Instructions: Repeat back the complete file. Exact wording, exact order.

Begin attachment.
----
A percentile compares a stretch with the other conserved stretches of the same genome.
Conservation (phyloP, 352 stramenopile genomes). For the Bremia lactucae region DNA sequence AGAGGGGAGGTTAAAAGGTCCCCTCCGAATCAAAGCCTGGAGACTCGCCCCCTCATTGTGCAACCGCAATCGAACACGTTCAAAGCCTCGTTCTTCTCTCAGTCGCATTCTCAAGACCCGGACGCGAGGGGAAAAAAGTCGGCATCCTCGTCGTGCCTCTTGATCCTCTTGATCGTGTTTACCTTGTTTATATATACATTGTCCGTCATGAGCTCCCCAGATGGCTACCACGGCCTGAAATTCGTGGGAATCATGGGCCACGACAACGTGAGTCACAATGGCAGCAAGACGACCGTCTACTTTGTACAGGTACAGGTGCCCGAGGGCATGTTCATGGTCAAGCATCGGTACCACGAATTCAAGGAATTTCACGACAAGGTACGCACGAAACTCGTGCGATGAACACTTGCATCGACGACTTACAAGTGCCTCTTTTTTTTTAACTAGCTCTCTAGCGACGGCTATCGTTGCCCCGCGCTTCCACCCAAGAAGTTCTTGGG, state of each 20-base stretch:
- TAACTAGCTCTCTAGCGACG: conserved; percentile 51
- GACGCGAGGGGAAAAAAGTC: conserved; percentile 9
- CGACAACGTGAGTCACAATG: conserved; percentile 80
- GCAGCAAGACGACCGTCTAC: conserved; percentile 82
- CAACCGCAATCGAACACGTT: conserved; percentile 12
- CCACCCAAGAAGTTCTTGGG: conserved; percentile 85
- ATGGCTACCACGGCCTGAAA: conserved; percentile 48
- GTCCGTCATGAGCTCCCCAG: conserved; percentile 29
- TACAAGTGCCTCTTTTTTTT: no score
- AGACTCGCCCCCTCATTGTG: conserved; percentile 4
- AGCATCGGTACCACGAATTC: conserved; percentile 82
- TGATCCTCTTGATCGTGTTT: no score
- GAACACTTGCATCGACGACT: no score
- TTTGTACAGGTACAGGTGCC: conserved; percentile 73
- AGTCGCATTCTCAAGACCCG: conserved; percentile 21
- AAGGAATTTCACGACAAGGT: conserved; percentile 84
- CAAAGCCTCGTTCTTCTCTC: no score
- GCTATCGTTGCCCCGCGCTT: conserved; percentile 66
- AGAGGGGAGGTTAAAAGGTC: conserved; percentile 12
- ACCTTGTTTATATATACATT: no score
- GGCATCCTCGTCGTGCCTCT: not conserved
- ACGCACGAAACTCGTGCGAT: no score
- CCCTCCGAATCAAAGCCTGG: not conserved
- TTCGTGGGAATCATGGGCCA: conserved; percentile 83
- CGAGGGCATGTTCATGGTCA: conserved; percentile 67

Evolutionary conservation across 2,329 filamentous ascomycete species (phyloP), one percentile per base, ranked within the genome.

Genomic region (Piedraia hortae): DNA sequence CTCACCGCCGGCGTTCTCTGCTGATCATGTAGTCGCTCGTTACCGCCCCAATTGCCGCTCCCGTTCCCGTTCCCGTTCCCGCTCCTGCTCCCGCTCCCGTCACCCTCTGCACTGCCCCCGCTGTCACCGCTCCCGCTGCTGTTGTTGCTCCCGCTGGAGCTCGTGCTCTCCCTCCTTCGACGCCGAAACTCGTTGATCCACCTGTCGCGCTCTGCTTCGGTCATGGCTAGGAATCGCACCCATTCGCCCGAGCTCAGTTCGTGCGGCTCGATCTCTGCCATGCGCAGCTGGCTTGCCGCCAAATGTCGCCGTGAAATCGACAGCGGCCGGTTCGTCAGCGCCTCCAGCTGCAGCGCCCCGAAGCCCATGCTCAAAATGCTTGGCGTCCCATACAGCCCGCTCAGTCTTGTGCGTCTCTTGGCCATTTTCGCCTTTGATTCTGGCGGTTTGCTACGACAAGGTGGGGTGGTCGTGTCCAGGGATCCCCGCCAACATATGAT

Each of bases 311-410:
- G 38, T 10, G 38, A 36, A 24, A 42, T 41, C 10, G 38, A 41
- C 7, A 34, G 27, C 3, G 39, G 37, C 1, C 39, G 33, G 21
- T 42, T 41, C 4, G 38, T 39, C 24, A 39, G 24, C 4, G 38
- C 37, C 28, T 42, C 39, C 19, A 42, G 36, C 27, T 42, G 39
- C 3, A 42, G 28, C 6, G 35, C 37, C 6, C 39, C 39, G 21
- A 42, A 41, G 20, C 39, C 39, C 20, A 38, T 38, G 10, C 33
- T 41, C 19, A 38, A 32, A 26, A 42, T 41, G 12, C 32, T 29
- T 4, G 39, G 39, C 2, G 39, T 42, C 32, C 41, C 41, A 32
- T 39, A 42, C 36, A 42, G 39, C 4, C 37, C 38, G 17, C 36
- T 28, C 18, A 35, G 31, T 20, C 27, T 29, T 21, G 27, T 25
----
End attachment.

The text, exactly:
A percentile compares a stretch with the other conserved stretches of the same genome.
Conservation (phyloP, 352 stramenopile genomes). For the Bremia lactucae region DNA sequence AGAGGGGAGGTTAAAAGGTCCCCTCCGAATCAAAGCCTGGAGACTCGCCCCCTCATTGTGCAACCGCAATCGAACACGTTCAAAGCCTCGTTCTTCTCTCAGTCGCATTCTCAAGACCCGGACGCGAGGGGAAAAAAGTCGGCATCCTCGTCGTGCCTCTTGATCCTCTTGATCGTGTTTACCTTGTTTATATATACATTGTCCGTCATGAGCTCCCCAGATGGCTACCACGGCCTGAAATTCGTGGGAATCATGGGCCACGACAACGTGAGTCACAATGGCAGCAAGACGACCGTCTACTTTGTACAGGTACAGGTGCCCGAGGGCATGTTCATGGTCAAGCATCGGTACCACGAATTCAAGGAATTTCACGACAAGGTACGCACGAAACTCGTGCGATGAACACTTGCATCGACGACTTACAAGTGCCTCTTTTTTTTTAACTAGCTCTCTAGCGACGGCTATCGTTGCCCCGCGCTTCCACCCAAGAAGTTCTTGGG, state of each 20-base stretch:
- TAACTAGCTCTCTAGCGACG: conserved; percentile 51
- GACGCGAGGGGAAAAAAGTC: conserved; percentile 9
- CGACAACGTGAGTCACAATG: conserved; percentile 80
- GCAGCAAGACGACCGTCTAC: conserved; percentile 82
- CAACCGCAATCGAACACGTT: conserved; percentile 12
- CCACCCAAGAAGTTCTTGGG: conserved; percentile 85
- ATGGCTACCACGGCCTGAAA: conserved; percentile 48
- GTCCGTCATGAGCTCCCCAG: conserved; percentile 29
- TACAAGTGCCTCTTTTTTTT: no score
- AGACTCGCCCCCTCATTGTG: conserved; percentile 4
- AGCATCGGTACCACGAATTC: conserved; percentile 82
- TGATCCTCTTGATCGTGTTT: no score
- GAACACTTGCATCGACGACT: no score
- TTTGTACAGGTACAGGTGCC: conserved; percentile 73
- AGTCGCATTCTCAAGACCCG: conserved; percentile 21
- AAGGAATTTCACGACAAGGT: conserved; percentile 84
- CAAAGCCTCGTTCTTCTCTC: no score
- GCTATCGTTGCCCCGCGCTT: conserved; percentile 66
- AGAGGGGAGGTTAAAAGGTC: conserved; percentile 12
- ACCTTGTTTATATATACATT: no score
- GGCATCCTCGTCGTGCCTCT: not conserved
- ACGCACGAAACTCGTGCGAT: no score
- CCCTCCGAATCAAAGCCTGG: not conserved
- TTCGTGGGAATCATGGGCCA: conserved; percentile 83
- CGAGGGCATGTTCATGGTCA: conserved; percentile 67

Evolutionary conservation across 2,329 filamentous ascomycete species (phyloP), one percentile per base, ranked within the genome.

Genomic region (Piedraia hortae): DNA sequence CTCACCGCCGGCGTTCTCTGCTGATCATGTAGTCGCTCGTTACCGCCCCAATTGCCGCTCCCGTTCCCGTTCCCGTTCCCGCTCCTGCTCCCGCTCCCGTCACCCTCTGCACTGCCCCCGCTGTCACCGCTCCCGCTGCTGTTGTTGCTCCCGCTGGAGCTCGTGCTCTCCCTCCTTCGACGCCGAAACTCGTTGATCCACCTGTCGCGCTCTGCTTCGGTCATGGCTAGGAATCGCACCCATTCGCCCGAGCTCAGTTCGTGCGGCTCGATCTCTGCCATGCGCAGCTGGCTTGCCGCCAAATGTCGCCGTGAAATCGACAGCGGCCGGTTCGTCAGCGCCTCCAGCTGCAGCGCCCCGAAGCCCATGCTCAAAATGCTTGGCGTCCCATACAGCCCGCTCAGTCTTGTGCGTCTCTTGGCCATTTTCGCCTTTGATTCTGGCGGTTTGCTACGACAAGGTGGGGTGGTCGTGTCCAGGGATCCCCGCCAACATATGAT

Each of bases 311-410:
- G 38, T 10, G 38, A 36, A 24, A 42, T 41, C 10, G 38, A 41
- C 7, A 34, G 27, C 3, G 39, G 37, C 1, C 39, G 33, G 21
- T 42, T 41, C 4, G 38, T 39, C 24, A 39, G 24, C 4, G 38
- C 37, C 28, T 42, C 39, C 19, A 42, G 36, C 27, T 42, G 39
- C 3, A 42, G 28, C 6, G 35, C 37, C 6, C 39, C 39, G 21
- A 42, A 41, G 20, C 39, C 39, C 20, A 38, T 38, G 10, C 33
- T 41, C 19, A 38, A 32, A 26, A 42, T 41, G 12, C 32, T 29
- T 4, G 39, G 39, C 2, G 39, T 42, C 32, C 41, C 41, A 32
- T 39, A 42, C 36, A 42, G 39, C 4, C 37, C 38, G 17, C 36
- T 28, C 18, A 35, G 31, T 20, C 27, T 29, T 21, G 27, T 25